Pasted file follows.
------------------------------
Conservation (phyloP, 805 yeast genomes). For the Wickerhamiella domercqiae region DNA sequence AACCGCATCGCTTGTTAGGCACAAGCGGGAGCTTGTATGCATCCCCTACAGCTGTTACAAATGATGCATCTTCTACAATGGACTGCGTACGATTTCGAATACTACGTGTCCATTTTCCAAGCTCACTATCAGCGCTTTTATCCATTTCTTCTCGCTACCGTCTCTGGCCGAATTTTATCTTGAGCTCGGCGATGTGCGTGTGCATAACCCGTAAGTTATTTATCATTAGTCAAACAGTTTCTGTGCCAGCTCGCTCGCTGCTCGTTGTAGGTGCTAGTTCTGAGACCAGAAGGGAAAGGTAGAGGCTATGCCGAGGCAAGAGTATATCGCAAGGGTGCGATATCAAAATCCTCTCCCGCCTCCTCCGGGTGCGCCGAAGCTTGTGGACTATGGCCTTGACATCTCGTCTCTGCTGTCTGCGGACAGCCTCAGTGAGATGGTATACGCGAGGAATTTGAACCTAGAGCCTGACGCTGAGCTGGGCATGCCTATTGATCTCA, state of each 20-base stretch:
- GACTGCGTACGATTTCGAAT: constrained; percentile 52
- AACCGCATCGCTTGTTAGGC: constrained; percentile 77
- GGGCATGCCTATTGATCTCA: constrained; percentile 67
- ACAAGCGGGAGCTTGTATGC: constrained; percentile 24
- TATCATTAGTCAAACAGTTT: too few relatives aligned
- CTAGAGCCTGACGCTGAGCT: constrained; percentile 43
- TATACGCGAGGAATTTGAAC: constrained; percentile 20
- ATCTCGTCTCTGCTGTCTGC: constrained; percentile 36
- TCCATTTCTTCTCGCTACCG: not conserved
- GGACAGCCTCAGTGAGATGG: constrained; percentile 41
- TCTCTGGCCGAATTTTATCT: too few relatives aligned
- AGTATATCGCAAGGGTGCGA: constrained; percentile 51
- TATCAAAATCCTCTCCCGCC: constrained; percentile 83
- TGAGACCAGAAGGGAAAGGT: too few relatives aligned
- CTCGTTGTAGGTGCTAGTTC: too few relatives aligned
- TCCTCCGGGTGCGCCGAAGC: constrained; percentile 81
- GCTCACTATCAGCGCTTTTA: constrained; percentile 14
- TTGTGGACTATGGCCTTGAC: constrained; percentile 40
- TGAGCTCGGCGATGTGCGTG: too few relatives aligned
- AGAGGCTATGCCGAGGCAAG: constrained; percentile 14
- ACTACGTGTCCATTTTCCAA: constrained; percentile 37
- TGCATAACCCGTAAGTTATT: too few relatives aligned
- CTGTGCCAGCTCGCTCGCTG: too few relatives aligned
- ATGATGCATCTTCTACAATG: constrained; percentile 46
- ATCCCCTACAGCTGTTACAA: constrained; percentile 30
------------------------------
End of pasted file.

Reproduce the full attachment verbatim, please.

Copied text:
Conservation (phyloP, 805 yeast genomes). For the Wickerhamiella domercqiae region DNA sequence AACCGCATCGCTTGTTAGGCACAAGCGGGAGCTTGTATGCATCCCCTACAGCTGTTACAAATGATGCATCTTCTACAATGGACTGCGTACGATTTCGAATACTACGTGTCCATTTTCCAAGCTCACTATCAGCGCTTTTATCCATTTCTTCTCGCTACCGTCTCTGGCCGAATTTTATCTTGAGCTCGGCGATGTGCGTGTGCATAACCCGTAAGTTATTTATCATTAGTCAAACAGTTTCTGTGCCAGCTCGCTCGCTGCTCGTTGTAGGTGCTAGTTCTGAGACCAGAAGGGAAAGGTAGAGGCTATGCCGAGGCAAGAGTATATCGCAAGGGTGCGATATCAAAATCCTCTCCCGCCTCCTCCGGGTGCGCCGAAGCTTGTGGACTATGGCCTTGACATCTCGTCTCTGCTGTCTGCGGACAGCCTCAGTGAGATGGTATACGCGAGGAATTTGAACCTAGAGCCTGACGCTGAGCTGGGCATGCCTATTGATCTCA, state of each 20-base stretch:
- GACTGCGTACGATTTCGAAT: constrained; percentile 52
- AACCGCATCGCTTGTTAGGC: constrained; percentile 77
- GGGCATGCCTATTGATCTCA: constrained; percentile 67
- ACAAGCGGGAGCTTGTATGC: constrained; percentile 24
- TATCATTAGTCAAACAGTTT: too few relatives aligned
- CTAGAGCCTGACGCTGAGCT: constrained; percentile 43
- TATACGCGAGGAATTTGAAC: constrained; percentile 20
- ATCTCGTCTCTGCTGTCTGC: constrained; percentile 36
- TCCATTTCTTCTCGCTACCG: not conserved
- GGACAGCCTCAGTGAGATGG: constrained; percentile 41
- TCTCTGGCCGAATTTTATCT: too few relatives aligned
- AGTATATCGCAAGGGTGCGA: constrained; percentile 51
- TATCAAAATCCTCTCCCGCC: constrained; percentile 83
- TGAGACCAGAAGGGAAAGGT: too few relatives aligned
- CTCGTTGTAGGTGCTAGTTC: too few relatives aligned
- TCCTCCGGGTGCGCCGAAGC: constrained; percentile 81
- GCTCACTATCAGCGCTTTTA: constrained; percentile 14
- TTGTGGACTATGGCCTTGAC: constrained; percentile 40
- TGAGCTCGGCGATGTGCGTG: too few relatives aligned
- AGAGGCTATGCCGAGGCAAG: constrained; percentile 14
- ACTACGTGTCCATTTTCCAA: constrained; percentile 37
- TGCATAACCCGTAAGTTATT: too few relatives aligned
- CTGTGCCAGCTCGCTCGCTG: too few relatives aligned
- ATGATGCATCTTCTACAATG: constrained; percentile 46
- ATCCCCTACAGCTGTTACAA: constrained; percentile 30